Overall, despite a small headcount increase and Company-wide salary increments (which were dictated by union agreements entered into by the previous government), the non-fuel Cost per Available Seat Kilometer (CASK – the most common measure of efficiency) improved by 2%.
What were the outcomes? The airline achieved its forecast revenue budget for the first time in over a decade in the FY 2017/18. The number of destinations, passengers carried and the seat load factors also reached the highest recorded by the airline. Some of the more innovative steps taken, such as the wet-lease of one A330-300 for six months to PIA, resulted in a profit of USD 7.55M to the airline, the single most lucrative contract the airline has accomplished. This is recorded in the audited accounts for FY 2016/17 which has been presented to the shareholders.
Another initiative, the sub-lease of two expensive aircraft to another Asian airline, was the subject of an LOI presented to the Board and would have resulted in a substantial cost saving to the airline. However, the Directors rejected this proposal. A more recent proposal to wet-lease three aircraft to an European carrier for six months, which would have led to USD 40 Million in revenue.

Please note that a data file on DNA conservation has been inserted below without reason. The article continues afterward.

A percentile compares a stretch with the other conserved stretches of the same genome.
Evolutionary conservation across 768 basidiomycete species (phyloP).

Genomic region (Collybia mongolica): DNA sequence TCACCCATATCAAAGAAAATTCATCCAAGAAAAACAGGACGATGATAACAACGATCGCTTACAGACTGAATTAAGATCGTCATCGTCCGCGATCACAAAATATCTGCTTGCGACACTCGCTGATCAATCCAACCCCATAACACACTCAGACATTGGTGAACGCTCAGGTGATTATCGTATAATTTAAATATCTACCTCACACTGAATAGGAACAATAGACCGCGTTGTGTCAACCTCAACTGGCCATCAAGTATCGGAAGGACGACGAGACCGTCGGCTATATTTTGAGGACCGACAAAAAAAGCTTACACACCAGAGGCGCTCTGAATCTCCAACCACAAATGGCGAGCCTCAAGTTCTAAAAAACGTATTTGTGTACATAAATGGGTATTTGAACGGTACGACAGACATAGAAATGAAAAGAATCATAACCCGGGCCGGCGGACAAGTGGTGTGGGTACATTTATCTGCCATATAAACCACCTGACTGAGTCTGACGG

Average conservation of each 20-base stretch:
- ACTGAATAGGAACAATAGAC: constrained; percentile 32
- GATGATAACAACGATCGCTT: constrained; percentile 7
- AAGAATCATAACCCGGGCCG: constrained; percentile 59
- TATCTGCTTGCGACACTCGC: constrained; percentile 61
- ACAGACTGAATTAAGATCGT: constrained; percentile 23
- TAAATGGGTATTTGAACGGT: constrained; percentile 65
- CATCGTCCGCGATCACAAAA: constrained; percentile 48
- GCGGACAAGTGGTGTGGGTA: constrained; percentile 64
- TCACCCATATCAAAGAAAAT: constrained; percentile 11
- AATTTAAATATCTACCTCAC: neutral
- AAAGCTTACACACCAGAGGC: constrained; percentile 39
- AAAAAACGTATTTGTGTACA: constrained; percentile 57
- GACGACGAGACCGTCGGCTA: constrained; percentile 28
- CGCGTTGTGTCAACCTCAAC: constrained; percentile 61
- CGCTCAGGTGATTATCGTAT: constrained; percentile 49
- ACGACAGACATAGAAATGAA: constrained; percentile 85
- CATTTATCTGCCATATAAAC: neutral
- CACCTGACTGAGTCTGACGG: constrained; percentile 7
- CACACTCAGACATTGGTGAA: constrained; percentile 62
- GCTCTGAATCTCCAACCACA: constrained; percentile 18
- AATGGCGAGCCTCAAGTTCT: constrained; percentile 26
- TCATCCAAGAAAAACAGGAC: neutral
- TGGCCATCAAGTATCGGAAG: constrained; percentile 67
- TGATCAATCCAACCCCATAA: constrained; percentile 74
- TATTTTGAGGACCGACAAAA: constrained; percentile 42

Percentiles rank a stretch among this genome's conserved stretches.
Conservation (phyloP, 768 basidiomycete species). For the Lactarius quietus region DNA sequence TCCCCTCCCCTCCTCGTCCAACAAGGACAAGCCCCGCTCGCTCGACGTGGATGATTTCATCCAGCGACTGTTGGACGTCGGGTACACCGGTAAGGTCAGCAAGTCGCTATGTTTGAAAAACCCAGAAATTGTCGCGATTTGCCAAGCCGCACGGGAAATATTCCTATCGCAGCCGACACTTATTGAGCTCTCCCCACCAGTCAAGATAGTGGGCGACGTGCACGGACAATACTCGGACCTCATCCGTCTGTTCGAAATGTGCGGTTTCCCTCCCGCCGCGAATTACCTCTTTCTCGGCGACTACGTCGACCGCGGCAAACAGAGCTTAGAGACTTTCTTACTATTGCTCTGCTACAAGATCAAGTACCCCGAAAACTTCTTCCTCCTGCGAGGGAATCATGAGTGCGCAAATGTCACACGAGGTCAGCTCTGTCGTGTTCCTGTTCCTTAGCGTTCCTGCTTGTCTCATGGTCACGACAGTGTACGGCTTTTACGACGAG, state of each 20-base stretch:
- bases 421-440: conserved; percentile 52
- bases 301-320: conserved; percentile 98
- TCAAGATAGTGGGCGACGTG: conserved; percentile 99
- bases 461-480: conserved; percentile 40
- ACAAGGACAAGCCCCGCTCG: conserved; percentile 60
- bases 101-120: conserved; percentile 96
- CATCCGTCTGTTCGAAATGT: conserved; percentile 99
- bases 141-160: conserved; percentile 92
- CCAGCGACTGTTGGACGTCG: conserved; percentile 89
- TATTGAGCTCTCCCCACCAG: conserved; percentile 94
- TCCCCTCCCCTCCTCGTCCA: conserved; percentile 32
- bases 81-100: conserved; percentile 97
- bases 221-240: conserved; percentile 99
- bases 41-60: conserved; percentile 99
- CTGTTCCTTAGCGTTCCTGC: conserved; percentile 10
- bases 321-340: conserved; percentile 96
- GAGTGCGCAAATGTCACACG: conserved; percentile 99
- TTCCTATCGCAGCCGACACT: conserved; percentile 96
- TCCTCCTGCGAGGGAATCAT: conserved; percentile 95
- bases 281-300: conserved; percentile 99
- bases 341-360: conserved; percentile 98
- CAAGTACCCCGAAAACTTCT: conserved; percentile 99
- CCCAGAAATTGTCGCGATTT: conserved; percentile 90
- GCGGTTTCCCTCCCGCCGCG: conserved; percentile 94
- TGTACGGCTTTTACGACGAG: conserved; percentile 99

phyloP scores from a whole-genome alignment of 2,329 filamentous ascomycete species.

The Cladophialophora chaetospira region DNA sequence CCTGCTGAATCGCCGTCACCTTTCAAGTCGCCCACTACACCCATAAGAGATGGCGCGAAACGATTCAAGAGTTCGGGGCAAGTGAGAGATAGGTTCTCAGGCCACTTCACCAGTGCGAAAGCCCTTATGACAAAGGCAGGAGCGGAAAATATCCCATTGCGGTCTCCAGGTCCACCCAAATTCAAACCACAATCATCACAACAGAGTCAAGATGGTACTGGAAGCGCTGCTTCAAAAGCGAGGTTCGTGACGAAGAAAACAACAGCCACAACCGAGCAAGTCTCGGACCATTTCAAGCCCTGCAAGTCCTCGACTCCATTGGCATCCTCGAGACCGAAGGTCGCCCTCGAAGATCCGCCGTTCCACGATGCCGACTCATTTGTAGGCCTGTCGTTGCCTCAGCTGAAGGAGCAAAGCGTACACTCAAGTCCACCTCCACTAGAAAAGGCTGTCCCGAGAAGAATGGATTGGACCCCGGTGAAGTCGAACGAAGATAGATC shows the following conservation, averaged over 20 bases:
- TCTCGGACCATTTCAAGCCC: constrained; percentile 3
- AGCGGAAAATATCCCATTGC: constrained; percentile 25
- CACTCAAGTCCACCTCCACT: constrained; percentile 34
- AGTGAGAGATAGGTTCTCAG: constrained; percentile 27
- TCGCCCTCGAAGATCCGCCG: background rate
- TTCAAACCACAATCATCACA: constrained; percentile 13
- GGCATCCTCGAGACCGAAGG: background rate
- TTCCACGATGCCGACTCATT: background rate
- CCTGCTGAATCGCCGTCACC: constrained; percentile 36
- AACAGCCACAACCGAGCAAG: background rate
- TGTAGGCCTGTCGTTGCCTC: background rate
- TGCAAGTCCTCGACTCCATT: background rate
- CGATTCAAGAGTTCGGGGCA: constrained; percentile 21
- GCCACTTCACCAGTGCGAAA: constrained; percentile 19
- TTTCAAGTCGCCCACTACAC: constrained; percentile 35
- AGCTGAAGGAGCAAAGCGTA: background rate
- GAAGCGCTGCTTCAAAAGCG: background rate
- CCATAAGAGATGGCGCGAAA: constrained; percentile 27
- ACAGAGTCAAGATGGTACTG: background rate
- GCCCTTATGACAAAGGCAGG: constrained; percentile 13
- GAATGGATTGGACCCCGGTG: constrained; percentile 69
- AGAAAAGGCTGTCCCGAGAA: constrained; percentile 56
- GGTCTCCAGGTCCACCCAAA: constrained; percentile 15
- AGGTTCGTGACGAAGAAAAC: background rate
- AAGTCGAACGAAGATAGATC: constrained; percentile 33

In Europe, the International Airline Group (IAG which includes British Airways, Iberia of Spain and Aer Lingus of Ireland) Lufthansa Group and Air France/KLM, plus LCCs RyanAir and Easyjet, have an overwhelming share of the market. All these airlines are profitable as a result of the alliances, bankruptcies and mergers that followed many years of huge losses. The Middle East “super-connector” airlines such as Turkish, Emirates, Qatar and Etihad have a large international market share, with LCCs Air Arabia and FlyDubai also being very competitive. The model which they follow, of discounting to win market share, is evident in the financial performance of these carriers – with Etihad having recorded a USD1.5 billion loss in 2017 and Qatar Airway’s losses estimated to exceed USD 2 billion. This has a profound impact on markets such as Sri Lanka and smaller national carriers such as SriLankan – once profitable routes are eroded by the predatory market practices of these carriers. The extent of such impact has been felt worldwide, with very strong accusations of state subsidies made against these airlines by the US authorities in 2018. The Asian region is likely to undergo a phase of consolidation as seen in Europe and US. But continued state support for perennially money-losing national airlines such as Air India, Thai, PIA and Malaysian, distort the market and make consolidation to the level of Europe and the USA unlikely.